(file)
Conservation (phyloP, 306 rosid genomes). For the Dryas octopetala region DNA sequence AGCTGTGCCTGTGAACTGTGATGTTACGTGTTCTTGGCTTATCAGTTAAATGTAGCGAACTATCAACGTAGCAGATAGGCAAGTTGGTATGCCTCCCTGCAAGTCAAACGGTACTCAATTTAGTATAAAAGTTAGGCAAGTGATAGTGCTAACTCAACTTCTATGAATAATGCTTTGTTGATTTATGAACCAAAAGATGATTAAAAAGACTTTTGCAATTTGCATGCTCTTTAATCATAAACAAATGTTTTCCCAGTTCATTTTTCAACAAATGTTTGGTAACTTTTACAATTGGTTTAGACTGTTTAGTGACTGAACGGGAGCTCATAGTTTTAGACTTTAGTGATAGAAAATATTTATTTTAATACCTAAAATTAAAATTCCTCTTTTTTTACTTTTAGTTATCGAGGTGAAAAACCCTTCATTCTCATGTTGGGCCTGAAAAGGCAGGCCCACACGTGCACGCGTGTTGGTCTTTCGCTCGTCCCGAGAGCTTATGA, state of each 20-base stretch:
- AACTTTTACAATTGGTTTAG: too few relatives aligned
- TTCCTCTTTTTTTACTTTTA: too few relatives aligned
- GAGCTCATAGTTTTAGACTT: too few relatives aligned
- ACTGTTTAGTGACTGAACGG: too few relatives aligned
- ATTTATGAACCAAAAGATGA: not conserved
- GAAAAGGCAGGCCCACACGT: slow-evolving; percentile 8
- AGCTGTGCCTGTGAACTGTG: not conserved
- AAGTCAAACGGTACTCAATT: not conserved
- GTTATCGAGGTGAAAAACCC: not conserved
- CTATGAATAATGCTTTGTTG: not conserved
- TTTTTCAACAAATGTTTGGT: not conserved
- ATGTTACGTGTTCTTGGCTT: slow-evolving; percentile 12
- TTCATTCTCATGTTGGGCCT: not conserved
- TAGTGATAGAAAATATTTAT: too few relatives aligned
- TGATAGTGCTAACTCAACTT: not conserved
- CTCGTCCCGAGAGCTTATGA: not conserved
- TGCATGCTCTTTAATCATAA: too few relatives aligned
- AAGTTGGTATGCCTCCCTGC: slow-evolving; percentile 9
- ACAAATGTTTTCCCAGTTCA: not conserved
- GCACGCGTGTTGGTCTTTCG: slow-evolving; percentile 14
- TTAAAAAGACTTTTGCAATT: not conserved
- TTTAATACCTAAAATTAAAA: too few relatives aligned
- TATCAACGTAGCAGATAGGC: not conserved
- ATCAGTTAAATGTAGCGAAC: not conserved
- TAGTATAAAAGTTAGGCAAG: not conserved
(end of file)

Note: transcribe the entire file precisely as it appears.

Conservation (phyloP, 306 rosid genomes). For the Dryas octopetala region DNA sequence AGCTGTGCCTGTGAACTGTGATGTTACGTGTTCTTGGCTTATCAGTTAAATGTAGCGAACTATCAACGTAGCAGATAGGCAAGTTGGTATGCCTCCCTGCAAGTCAAACGGTACTCAATTTAGTATAAAAGTTAGGCAAGTGATAGTGCTAACTCAACTTCTATGAATAATGCTTTGTTGATTTATGAACCAAAAGATGATTAAAAAGACTTTTGCAATTTGCATGCTCTTTAATCATAAACAAATGTTTTCCCAGTTCATTTTTCAACAAATGTTTGGTAACTTTTACAATTGGTTTAGACTGTTTAGTGACTGAACGGGAGCTCATAGTTTTAGACTTTAGTGATAGAAAATATTTATTTTAATACCTAAAATTAAAATTCCTCTTTTTTTACTTTTAGTTATCGAGGTGAAAAACCCTTCATTCTCATGTTGGGCCTGAAAAGGCAGGCCCACACGTGCACGCGTGTTGGTCTTTCGCTCGTCCCGAGAGCTTATGA, state of each 20-base stretch:
- AACTTTTACAATTGGTTTAG: too few relatives aligned
- TTCCTCTTTTTTTACTTTTA: too few relatives aligned
- GAGCTCATAGTTTTAGACTT: too few relatives aligned
- ACTGTTTAGTGACTGAACGG: too few relatives aligned
- ATTTATGAACCAAAAGATGA: not conserved
- GAAAAGGCAGGCCCACACGT: slow-evolving; percentile 8
- AGCTGTGCCTGTGAACTGTG: not conserved
- AAGTCAAACGGTACTCAATT: not conserved
- GTTATCGAGGTGAAAAACCC: not conserved
- CTATGAATAATGCTTTGTTG: not conserved
- TTTTTCAACAAATGTTTGGT: not conserved
- ATGTTACGTGTTCTTGGCTT: slow-evolving; percentile 12
- TTCATTCTCATGTTGGGCCT: not conserved
- TAGTGATAGAAAATATTTAT: too few relatives aligned
- TGATAGTGCTAACTCAACTT: not conserved
- CTCGTCCCGAGAGCTTATGA: not conserved
- TGCATGCTCTTTAATCATAA: too few relatives aligned
- AAGTTGGTATGCCTCCCTGC: slow-evolving; percentile 9
- ACAAATGTTTTCCCAGTTCA: not conserved
- GCACGCGTGTTGGTCTTTCG: slow-evolving; percentile 14
- TTAAAAAGACTTTTGCAATT: not conserved
- TTTAATACCTAAAATTAAAA: too few relatives aligned
- TATCAACGTAGCAGATAGGC: not conserved
- ATCAGTTAAATGTAGCGAAC: not conserved
- TAGTATAAAAGTTAGGCAAG: not conserved